Protesters create 'tent-city' in opposition of biennial budget - WKOW 27: Madison, WI Breaking News, Weather and Sports

'Tent-city' protests biennial budget


MADISON (WKOW) --  Protesters say they're making their presence known, as lawmakers are set to begin debating the biennial budget.

"We can't let these things go unnoticed. We need to bare witness to portray the message we are all here we are watching," said Charity Schmidt, UW Grad Student.

Protesters of Governor Scott Walker's budget are camping near the Capitol the next two weeks.

It's starting to look like a tent city - even with an information desk to stay organized.

"If the people's house is going to be closed down we've gotta have a presence known," said Walkerville organizer Peter Rickman.

Rickman hopes to bring back the presence everyone remembers in February.

"We want to hold the politicians accountable for the bad choices they're making," said Rickman.

Each day will have a theme. Sunday - a rally was held for K-12 education.

"We'll take this message of dignity for all workers across this state," said Peggy Coyne, MTI President during a speech.

"It's the impact of those dollars across the state that really indicate how bad the choices are going to be," said Mary Bell, President of the Wisconsin Education Association Council.

"This budget is going to have a long lasting devastating impact on the kind of life we enjoy in Wisconsin," said Bell.

Walkerville will be themed public service day Monday and a march is scheduled to start on the 300 block of Dayton at 11:30 a.m.

The Joint Finance Committee has finished its work on Gov. Scott Walker's budget shortly after midnight Saturday morning.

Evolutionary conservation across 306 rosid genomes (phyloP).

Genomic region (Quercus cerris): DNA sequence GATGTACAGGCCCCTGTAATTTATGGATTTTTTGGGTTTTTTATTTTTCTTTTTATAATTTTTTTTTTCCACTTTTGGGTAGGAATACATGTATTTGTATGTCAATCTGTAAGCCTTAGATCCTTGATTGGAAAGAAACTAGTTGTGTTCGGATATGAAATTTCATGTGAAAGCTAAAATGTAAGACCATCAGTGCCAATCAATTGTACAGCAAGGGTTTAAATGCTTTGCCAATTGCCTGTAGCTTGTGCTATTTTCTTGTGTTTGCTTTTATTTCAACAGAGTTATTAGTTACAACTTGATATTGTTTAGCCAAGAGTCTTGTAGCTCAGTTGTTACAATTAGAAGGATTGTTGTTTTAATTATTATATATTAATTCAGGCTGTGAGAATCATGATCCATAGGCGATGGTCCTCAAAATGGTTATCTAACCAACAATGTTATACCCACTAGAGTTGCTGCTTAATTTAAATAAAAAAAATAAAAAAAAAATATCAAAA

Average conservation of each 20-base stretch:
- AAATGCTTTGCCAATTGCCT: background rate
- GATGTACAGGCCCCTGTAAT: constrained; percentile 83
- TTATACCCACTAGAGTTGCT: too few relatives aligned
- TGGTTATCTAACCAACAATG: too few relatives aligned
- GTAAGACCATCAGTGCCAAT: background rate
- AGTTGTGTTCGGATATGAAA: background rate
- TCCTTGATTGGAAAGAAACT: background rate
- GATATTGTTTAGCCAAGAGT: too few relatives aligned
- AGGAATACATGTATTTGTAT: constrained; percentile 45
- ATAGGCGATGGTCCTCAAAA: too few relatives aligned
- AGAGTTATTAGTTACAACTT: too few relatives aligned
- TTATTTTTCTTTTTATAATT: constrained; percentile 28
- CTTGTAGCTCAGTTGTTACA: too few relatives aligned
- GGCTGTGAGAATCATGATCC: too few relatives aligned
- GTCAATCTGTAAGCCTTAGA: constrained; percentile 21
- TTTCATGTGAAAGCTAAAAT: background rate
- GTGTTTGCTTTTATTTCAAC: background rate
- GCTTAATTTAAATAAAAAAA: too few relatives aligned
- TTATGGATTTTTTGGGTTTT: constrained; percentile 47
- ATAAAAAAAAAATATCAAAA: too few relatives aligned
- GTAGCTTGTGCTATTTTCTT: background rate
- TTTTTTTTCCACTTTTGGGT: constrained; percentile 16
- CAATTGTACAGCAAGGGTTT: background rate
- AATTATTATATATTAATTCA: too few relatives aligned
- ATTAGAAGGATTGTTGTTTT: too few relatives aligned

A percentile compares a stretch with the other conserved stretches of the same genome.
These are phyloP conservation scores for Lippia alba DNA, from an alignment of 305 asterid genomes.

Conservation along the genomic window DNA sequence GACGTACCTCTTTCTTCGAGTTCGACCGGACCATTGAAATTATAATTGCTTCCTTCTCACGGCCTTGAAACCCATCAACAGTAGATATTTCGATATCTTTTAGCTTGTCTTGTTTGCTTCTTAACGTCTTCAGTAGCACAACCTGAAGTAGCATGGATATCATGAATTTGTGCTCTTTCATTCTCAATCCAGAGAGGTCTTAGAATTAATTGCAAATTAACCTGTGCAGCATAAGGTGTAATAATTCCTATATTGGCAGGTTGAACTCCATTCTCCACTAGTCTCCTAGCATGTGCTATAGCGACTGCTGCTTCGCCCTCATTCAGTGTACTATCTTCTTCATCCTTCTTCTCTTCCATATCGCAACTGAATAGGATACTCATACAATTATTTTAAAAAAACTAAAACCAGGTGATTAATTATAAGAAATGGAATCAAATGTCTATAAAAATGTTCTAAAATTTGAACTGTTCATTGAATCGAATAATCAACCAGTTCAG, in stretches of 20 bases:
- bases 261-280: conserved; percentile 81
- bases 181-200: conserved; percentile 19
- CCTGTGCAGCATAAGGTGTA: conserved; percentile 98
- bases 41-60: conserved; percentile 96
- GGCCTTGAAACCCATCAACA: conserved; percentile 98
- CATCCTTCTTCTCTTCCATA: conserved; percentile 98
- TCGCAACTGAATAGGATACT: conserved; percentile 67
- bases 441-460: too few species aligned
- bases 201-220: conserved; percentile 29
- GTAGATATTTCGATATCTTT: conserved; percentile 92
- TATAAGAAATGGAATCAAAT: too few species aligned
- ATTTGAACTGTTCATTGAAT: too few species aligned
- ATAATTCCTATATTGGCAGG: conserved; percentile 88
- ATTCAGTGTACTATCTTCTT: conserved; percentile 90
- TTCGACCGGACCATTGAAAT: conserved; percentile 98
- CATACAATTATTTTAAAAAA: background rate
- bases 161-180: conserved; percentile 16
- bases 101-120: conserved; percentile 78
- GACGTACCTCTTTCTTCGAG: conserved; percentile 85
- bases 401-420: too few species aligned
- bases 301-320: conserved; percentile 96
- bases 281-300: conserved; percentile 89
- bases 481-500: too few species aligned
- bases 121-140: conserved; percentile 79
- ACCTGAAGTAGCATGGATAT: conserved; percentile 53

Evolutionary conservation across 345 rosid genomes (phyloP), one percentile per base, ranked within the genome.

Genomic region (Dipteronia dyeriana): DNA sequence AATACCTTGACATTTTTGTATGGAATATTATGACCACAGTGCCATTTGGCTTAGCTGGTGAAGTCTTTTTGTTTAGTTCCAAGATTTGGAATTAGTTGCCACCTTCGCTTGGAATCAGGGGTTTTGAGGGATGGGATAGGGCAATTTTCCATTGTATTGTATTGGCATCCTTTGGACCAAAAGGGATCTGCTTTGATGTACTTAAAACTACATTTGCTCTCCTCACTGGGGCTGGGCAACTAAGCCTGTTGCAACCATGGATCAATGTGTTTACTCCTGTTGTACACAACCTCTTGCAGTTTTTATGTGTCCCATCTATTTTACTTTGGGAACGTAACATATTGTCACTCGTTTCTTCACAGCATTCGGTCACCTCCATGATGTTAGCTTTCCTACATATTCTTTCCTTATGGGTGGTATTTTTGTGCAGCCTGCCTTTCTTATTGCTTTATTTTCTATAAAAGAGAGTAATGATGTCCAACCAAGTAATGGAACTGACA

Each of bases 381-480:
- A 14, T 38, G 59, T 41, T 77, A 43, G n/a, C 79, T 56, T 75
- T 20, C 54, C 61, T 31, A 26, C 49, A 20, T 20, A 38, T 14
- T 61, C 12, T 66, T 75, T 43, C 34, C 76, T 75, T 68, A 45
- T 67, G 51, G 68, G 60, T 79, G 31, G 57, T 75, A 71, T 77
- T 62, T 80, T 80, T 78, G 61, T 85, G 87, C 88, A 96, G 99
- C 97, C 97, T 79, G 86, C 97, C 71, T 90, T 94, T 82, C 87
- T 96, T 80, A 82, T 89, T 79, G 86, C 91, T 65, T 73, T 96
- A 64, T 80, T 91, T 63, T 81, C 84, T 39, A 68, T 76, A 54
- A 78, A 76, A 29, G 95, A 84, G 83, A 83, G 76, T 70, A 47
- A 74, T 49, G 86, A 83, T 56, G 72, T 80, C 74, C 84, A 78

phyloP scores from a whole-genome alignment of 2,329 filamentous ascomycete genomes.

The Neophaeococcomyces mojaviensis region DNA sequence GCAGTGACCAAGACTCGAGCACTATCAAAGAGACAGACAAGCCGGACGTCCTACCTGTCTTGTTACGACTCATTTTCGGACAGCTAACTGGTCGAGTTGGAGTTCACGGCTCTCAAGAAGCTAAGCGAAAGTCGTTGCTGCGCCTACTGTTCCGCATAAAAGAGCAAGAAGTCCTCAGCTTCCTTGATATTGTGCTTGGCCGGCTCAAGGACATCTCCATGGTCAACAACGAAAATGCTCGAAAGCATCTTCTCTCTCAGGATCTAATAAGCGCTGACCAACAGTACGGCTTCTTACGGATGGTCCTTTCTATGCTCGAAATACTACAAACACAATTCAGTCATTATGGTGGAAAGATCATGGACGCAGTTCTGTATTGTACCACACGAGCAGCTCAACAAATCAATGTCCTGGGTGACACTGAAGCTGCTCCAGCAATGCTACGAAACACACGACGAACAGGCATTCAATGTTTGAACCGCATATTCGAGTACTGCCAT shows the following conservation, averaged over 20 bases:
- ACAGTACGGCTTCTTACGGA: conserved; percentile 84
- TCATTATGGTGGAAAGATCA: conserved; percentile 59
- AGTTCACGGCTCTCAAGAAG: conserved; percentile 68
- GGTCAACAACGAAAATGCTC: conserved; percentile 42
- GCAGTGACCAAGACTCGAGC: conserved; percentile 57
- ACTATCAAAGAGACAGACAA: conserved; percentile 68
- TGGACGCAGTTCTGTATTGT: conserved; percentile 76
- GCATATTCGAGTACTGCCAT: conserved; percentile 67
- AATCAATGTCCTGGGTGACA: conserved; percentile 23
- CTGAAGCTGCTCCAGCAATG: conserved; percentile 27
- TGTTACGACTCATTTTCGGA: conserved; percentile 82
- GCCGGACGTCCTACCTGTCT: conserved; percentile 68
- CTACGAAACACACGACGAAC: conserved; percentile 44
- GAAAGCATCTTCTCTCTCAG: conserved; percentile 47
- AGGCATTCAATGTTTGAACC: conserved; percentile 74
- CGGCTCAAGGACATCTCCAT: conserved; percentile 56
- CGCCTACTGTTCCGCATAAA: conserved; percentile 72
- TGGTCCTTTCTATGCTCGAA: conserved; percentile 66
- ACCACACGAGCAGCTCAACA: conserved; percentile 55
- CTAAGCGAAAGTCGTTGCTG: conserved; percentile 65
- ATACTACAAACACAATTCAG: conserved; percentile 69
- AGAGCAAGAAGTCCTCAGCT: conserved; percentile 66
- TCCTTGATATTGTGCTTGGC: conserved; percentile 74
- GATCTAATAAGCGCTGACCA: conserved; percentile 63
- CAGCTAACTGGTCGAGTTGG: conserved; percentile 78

The two-year spending plan now heads to the full Legislature for its consideration. That debate is expected to begin in a week or so.

The budget balances a projected $3 billion budget shortfall without raises taxes, but it does make deep cuts to public schools and the University of Wisconsin.

Walker spokesman Cullen Werwie says the budget lays the groundwork for a "prosperous state."

But Democrats say Republicans balanced the budget on the back of the middle class, cutting education and programs benefiting the poor while protecting corporations. One of the committee's last votes was to approve a tax cut for manufacturers.

Also under this version, newly hired Wisconsin state patrol officers and inspectors would have to pay more for their pensions and health care benefits under the state budget.

The Legislature's Joint Finance Committee voted to make the change Friday.

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